OTTAWA – The federal Liberal election platform is out, and it’s brimming with talking points not only for Justin Trudeau, but for his political rivals as well.
There’s billions in new spending – $57 billion worth, according to Conservative math – to be financed in part by new taxes on the wealthy, large international corporations, foreign housing speculators and tech giants.
“Liberals are proposing to continue to invest in Canadians because it is working to grow our economy, create opportunities for everyone,” Trudeau said Monday in Toronto as he repeated his explanation for continuing to increase planned program spending.
There’s billions in red ink, too: the platform projects a $27.4-billion deficit next year, falling to $21 billion by year 4 of what would be a second Liberal mandate, should Trudeau’s growth-and-investment approach win out over what he calls the cuts and austerity of Andrew Scheer’s Tories.
Scheer began his own announcement Monday by highlighting what Conservatives consider Liberal disregard for the federal balance sheet – an image Trudeau seemed to lean into Sunday as an important point of distinction between the two parties.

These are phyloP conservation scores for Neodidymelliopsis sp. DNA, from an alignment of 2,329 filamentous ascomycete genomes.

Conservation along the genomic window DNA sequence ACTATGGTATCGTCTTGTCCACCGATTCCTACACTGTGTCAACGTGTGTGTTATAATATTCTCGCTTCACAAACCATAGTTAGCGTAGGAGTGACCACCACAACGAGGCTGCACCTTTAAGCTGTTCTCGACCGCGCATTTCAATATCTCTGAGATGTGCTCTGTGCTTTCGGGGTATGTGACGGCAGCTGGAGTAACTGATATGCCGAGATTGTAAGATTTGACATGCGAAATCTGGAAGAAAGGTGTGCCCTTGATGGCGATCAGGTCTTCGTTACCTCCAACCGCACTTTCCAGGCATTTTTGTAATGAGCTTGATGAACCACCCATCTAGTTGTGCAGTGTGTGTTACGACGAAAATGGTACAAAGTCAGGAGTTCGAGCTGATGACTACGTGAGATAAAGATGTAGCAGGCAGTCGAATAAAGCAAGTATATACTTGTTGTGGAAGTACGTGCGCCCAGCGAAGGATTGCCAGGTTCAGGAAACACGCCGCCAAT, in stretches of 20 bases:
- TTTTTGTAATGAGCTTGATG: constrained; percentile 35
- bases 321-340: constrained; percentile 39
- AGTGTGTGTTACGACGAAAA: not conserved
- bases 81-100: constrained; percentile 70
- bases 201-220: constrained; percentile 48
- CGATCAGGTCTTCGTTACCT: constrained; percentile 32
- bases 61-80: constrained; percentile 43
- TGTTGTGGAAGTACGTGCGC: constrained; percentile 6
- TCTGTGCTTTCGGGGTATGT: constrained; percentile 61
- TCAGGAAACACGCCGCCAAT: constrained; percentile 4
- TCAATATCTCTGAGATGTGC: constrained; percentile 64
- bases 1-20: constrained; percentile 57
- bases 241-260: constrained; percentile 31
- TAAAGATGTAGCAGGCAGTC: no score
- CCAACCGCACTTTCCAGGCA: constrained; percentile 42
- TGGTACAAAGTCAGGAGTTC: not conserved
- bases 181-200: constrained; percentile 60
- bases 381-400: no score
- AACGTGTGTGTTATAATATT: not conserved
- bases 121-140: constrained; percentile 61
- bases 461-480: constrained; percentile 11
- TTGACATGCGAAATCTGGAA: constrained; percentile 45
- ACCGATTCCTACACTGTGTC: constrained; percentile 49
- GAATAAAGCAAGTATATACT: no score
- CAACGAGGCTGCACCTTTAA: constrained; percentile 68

“We must elect a Conservative government that will leave within its means,” Scheer said in Whitby, Ont., before announcing a Conservative government would make it easier for thousands of Canadians to access the federal disability tax credit.
Trudeau spent Monday morning in Toronto talking to health-care professionals about what he has promised a re-elected Liberal government would do about guns – a hot topic in a city that has seen 340 shooting incidents this year alone, with 503 victims – 28 of them fatal – according to Toronto police data.
That includes outlawing the semi-automatic AR-15, which was used in many recent U.S. mass shootings, as well a buy-back program for legally purchased assault rifles.
“These are the things that people are calling for,” Trudeau said. “They are concrete actions, not just statements of urgency, because we recognize the public health emergency that gun violence is becoming, as highlighted by these professionals.”
Scheer will be facing questions, too. The Liberals are trying to make hay with the fact that the Conservative leader never finished the licensing process to become an insurance broker, a job description he says he had before politics. The party says he was accredited, but left the industry before getting his licence.
The Conservative campaign has more stops planned in Toronto and nearby Brampton – part of the tactically important suburban belt ringing Canada’s most populous city. NDP Leader Jagmeet Singh continues to focus his efforts on the Vancouver area, and his attacks on the Liberals.
Green Leader Elizabeth May is beginning her day in Vancouver, while People’s Party Leader Maxime Bernier travels to Windsor, Ont.
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